November 10 – China's soybean imports were down 5.4% year on year to 41.52 million tons in the first 10 months of 2011, according to customs figures.
http://www.customs.gov.cn/publish/portal0/tab1/info324596.htm

November 10 – China's iron ore imports were up 10.9% year on year to 557.93 million tons in the first 10 months of 2011, according to customs figures.
http://www.customs.gov.cn/publish/portal0/tab1/info324596.htm

November 10 – China's crude oil imports were up 5.9% year on year to 209.16 million tons in the first 10 months of 2011, according to customs figures.
http://www.customs.gov.cn/publish/portal0/tab1/info324596.htm

November 10 – China's refined oil imports were up 13% year on year to 33.22 million tons in the first 10 months of 2011, according to customs figures.
http://www.customs.gov.cn/publish/portal0/tab1/info324596.htm

November 9 – China's gold production will exceed 350 tons and consumption will exceed 400 tons this year, predicted Sun Zhaoxue, director of the China Gold Association.
http://cn.reuters.com/article/chinaNews/idCNCHINA-5190320111109

November 8 – China plans to increase its offshore iron ore output by one million tons in total during the next four years, according to a five-year plan for the steel industry. The nation imported 620 million tons of iron ore in 2010, or 63% of its total consumption. Iron ore prices rose 61% in 2010, forcing Chinese steelmakers to pay ¥196 billion more for the key ingredient of steel making.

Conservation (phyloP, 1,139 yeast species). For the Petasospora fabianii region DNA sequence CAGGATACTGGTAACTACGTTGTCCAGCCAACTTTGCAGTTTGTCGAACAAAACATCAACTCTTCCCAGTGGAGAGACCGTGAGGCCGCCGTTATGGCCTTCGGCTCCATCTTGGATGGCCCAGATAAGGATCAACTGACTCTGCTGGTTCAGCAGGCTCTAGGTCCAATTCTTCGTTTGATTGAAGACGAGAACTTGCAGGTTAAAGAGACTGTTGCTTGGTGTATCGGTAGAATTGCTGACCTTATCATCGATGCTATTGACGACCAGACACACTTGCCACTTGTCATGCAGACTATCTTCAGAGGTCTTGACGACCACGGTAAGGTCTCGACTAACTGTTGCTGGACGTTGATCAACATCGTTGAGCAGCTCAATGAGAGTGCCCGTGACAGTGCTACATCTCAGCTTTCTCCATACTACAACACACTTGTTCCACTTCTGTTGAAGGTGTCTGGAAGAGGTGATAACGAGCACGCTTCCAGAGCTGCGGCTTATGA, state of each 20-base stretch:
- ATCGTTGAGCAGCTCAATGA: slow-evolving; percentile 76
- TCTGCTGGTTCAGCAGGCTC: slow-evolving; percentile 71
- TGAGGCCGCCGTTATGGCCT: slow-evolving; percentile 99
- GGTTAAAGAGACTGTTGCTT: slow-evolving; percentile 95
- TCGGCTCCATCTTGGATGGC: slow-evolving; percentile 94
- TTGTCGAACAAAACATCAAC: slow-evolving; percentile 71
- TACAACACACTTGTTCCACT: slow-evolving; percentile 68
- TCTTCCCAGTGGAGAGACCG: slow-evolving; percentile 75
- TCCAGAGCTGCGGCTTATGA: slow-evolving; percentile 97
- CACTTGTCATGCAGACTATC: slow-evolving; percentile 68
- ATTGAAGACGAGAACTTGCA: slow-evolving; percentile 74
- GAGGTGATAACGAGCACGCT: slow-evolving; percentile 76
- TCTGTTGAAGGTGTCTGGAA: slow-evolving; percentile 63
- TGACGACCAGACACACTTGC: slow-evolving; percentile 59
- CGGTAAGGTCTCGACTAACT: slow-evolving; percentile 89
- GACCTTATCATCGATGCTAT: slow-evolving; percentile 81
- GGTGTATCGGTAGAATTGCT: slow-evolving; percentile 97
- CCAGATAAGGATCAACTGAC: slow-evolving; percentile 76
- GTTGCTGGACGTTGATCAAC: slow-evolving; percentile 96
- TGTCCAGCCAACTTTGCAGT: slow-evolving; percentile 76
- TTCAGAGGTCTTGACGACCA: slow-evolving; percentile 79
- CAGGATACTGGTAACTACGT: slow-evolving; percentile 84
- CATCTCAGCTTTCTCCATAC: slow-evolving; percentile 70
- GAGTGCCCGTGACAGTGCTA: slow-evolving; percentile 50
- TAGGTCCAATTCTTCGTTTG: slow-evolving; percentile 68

http://www.cs.com.cn/xwzx/05/201111/t20111107_3119284.html

November 7 – The current high gold price is unreasonable and will not last, Lan Fusheng, vice chairman of Zijin Mining Group Co (SHA: 601899, HKG: 2899), China's largest gold producer by output, told Dow Jones Newswires. Lan predicted gold prices would hover between $1,200 and $1,300/oz in the years to come.
http://cn.wsj.com/gb/20111107/BCHc-004322.asp

November 7 – Over 60% of the edible oil consumed in China is directly imported or made from imported soybeans, the China Securities Journal reported, citing data that foreign grain and oil companies control a combined 66% stake in 64 out of 97 major Chinese peers.
http://economy.caijing.com.cn/2011-11-07/111384472.html

November 4 – China will be the world's largest importer of aluminum scrap during the next five years as strong demand from the auto industry outstrips domestic supply, predicted a manager of Aluminum Corporation of China's (NYSE: ACH, SHA: 601600, HKG: 2600) subsidiary. "It will take China at least another decade to become self-efficient in its supply of aluminum scrap as the nation only started using raw aluminum in the mid 1990s, and the metal needs 30 years to degenerate into scrap," said Liu Bo, vice manager of Chinalco's Nela Import and Export Corp. "China consumed 3.9 million tons of aluminum scrap in 2010, 73% of which were imported."
http://cn.wsj.com/gb/20111103/BCHc-000215.asp

$1 = ¥6.35

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